abstract = "Language-based Learning Disabilities (LLDs) encompass a group of complex, comorbid, and developmentally associated deficits in communication. Language impairment and developmental dyslexia (DD) represent the most recognized forms of LLDs. Substantial genetic correlations exist between language and reading (dis)abilities. Common variants in the FOXP2 gene were consistently associated with language- and reading-related neuropsychological and neuroanatomical phenotypes. We tested the effect of a FOXP2 common variant, that is, rs6980093 (A/G), on quantitative measures of language and reading in two independent Italian samples: a population-based cohort of 699 subjects (3-11 years old) and a sample of 572 children with DD (6-18 years old). rs6980093 modulates expressive language in the general population sample, with an effect on fluency scores. In the DD sample, the variant showed an association with the accuracy in the single word reading task. rs6980093 shows distinct genetic models of association in the two cohorts, with a dominant effect of the G allele in the general population sample and heterozygote advantage in the DD cohort. We provide preliminary evidence that rs6980093 associates with language and reading (dis)abilities in two independent Italian cohorts. rs6980093 is an intronic SNP, suggesting that it (or a linked variant) modulates phenotypic association via regulation of FOXP2 expression. Because FOXP2 brain expression is finely regulated, both temporally and spatially, it is possible that the two alleles at rs6980093 differentially modulate expression levels in a developmental stage- or brain area-specific manner. This might help explaining the heterozygote advantage effect and the different genetic models in the two cohorts.",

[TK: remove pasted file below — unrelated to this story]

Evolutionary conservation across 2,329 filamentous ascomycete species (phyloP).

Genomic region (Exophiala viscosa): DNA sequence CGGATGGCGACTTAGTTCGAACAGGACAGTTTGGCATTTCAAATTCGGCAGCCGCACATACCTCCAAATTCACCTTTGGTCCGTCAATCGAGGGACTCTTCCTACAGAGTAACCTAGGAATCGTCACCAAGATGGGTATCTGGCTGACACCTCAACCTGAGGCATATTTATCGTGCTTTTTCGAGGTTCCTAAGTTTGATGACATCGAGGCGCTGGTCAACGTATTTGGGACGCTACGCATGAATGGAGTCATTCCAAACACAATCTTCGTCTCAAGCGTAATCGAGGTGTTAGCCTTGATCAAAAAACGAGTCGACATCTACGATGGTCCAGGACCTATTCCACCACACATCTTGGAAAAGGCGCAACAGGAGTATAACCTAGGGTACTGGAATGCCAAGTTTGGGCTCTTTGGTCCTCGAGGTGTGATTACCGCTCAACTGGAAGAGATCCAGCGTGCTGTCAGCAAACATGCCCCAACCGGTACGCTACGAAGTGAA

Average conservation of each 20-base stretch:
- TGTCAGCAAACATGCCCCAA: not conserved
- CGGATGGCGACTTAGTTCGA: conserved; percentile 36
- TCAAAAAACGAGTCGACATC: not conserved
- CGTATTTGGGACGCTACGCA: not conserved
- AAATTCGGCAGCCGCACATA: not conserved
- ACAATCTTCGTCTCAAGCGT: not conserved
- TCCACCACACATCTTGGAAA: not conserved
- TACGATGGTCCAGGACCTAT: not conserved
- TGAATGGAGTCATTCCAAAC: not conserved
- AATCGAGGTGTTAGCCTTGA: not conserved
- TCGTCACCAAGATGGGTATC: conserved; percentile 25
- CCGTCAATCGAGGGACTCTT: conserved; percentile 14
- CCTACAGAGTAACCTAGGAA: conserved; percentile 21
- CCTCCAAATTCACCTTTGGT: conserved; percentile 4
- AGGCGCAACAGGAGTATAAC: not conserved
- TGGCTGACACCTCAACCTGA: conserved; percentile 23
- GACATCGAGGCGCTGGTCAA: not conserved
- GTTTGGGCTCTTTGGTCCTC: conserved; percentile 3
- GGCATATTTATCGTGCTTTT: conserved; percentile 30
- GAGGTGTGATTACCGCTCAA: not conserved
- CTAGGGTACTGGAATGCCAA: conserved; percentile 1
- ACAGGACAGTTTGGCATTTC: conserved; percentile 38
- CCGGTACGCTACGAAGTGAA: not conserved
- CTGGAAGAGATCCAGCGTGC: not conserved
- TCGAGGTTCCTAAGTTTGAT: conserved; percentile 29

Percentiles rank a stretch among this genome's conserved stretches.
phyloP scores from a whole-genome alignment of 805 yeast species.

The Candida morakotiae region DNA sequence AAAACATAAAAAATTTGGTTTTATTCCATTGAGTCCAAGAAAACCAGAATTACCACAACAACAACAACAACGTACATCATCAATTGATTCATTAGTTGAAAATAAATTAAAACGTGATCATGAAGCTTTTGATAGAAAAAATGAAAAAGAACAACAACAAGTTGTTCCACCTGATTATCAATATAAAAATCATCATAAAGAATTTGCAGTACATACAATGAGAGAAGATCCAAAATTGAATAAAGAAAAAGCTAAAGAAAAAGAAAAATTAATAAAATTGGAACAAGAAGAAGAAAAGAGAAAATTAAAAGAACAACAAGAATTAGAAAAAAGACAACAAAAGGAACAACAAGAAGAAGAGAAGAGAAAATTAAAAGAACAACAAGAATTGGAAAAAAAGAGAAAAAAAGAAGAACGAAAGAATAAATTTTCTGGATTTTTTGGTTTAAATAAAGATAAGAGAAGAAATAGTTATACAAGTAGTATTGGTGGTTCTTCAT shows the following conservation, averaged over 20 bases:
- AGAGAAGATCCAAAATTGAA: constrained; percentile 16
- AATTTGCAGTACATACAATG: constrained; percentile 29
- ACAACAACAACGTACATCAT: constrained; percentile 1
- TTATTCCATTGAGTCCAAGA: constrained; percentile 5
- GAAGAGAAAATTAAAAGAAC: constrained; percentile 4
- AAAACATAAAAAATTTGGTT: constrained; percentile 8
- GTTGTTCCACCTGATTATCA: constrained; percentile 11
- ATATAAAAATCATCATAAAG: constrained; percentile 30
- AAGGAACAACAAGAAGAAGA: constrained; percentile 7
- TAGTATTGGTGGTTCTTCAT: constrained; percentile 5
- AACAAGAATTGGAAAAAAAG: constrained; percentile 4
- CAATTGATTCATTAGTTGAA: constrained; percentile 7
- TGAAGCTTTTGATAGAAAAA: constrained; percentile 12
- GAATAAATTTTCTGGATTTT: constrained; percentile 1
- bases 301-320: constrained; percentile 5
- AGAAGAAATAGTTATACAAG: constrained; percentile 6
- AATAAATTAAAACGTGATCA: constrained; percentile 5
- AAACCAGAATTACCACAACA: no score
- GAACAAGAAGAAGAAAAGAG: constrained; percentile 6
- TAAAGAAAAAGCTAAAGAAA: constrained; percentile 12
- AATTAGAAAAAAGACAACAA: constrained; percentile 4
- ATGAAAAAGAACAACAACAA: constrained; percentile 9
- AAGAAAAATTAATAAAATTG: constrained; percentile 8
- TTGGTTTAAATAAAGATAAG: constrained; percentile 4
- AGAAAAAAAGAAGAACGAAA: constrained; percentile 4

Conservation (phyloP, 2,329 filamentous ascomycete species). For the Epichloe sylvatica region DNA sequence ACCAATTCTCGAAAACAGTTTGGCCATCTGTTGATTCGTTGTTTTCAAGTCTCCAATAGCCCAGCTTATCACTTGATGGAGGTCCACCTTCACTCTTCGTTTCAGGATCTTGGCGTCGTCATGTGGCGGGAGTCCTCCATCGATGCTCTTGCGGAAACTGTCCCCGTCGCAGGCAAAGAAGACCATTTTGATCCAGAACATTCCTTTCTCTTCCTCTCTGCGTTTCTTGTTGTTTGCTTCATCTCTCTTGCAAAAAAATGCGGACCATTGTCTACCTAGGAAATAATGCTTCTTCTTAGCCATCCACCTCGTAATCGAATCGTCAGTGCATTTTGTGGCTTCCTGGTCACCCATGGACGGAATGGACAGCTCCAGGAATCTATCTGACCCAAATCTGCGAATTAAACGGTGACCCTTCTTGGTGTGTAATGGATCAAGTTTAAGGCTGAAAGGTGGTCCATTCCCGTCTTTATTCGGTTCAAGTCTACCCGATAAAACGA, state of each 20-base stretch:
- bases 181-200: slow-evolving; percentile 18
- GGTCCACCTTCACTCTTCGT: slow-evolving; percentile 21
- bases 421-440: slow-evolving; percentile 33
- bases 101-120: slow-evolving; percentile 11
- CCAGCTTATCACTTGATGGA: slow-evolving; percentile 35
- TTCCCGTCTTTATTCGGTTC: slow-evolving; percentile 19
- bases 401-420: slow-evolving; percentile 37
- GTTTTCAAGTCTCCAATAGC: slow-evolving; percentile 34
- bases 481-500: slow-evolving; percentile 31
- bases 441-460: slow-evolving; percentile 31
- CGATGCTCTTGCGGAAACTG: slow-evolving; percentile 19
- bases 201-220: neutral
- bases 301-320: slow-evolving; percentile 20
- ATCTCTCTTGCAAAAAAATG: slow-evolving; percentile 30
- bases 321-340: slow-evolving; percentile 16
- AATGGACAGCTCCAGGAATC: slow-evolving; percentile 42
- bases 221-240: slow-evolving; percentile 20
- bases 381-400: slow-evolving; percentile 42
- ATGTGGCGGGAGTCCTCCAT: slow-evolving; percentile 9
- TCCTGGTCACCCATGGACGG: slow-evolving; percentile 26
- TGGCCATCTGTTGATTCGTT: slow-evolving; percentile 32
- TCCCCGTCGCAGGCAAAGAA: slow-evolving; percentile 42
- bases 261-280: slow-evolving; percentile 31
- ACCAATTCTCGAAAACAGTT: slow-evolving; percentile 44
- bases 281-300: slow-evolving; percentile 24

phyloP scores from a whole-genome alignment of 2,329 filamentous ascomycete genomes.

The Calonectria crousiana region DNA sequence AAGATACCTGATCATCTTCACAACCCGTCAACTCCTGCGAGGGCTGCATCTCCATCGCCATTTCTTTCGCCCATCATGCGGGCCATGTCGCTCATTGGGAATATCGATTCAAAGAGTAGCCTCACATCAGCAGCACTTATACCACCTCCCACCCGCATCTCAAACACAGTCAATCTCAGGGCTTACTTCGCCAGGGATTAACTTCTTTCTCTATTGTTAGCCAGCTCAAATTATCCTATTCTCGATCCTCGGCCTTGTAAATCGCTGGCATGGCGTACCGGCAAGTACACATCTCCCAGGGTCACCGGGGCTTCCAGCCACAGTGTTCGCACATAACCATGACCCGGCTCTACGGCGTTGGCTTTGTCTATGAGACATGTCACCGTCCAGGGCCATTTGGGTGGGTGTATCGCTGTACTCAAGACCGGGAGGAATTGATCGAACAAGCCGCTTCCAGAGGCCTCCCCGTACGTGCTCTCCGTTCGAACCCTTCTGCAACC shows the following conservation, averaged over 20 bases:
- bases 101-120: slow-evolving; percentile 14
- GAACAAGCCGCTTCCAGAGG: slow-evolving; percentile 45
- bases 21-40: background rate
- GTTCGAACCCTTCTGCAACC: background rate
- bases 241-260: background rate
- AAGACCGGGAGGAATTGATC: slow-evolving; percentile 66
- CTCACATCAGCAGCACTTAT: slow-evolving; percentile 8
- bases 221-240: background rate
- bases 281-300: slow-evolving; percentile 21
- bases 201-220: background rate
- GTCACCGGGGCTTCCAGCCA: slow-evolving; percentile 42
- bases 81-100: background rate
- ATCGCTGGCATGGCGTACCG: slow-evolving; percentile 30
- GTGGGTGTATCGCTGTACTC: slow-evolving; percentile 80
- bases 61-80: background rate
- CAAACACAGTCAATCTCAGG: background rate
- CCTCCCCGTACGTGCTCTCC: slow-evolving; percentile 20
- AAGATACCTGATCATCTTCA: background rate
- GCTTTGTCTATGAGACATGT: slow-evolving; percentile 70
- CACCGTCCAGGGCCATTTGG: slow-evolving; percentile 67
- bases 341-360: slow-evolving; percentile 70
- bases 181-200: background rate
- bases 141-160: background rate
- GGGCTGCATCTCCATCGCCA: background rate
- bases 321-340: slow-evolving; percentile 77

keywords = "Association analysis, Developmental dyslexia, FOXP2, Language, Language-based learning disabilities",
author = "Alessandra Mozzi and Valentina Riva and Diego Forni and Manuela Sironi and Cecilia Marino and Massimo Molteni and Stefania Riva and Guerini, {Franca R.} and Mario Clerici and Rachele Cagliani and Sara Mascheretti",
year = "2017",
month = "4",
doi = "10.1002/ajmg.b.32546",
language = "English",
journal = "American Journal of Medical Genetics, Part B: Neuropsychiatric Genetics",
issn = "1552-4841",
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TY - JOUR

T1 - A common genetic variant in FOXP2 is associated with language-based learning (dis)abilities

T2 - Evidence from two Italian independent samples

AU - Mozzi, Alessandra

AU - Riva, Valentina

AU - Forni, Diego

AU - Sironi, Manuela

AU - Marino, Cecilia

AU - Molteni, Massimo

AU - Riva, Stefania

AU - Guerini, Franca R.

AU - Clerici, Mario

AU - Cagliani, Rachele

AU - Mascheretti, Sara

PY - 2017/4

Y1 - 2017/4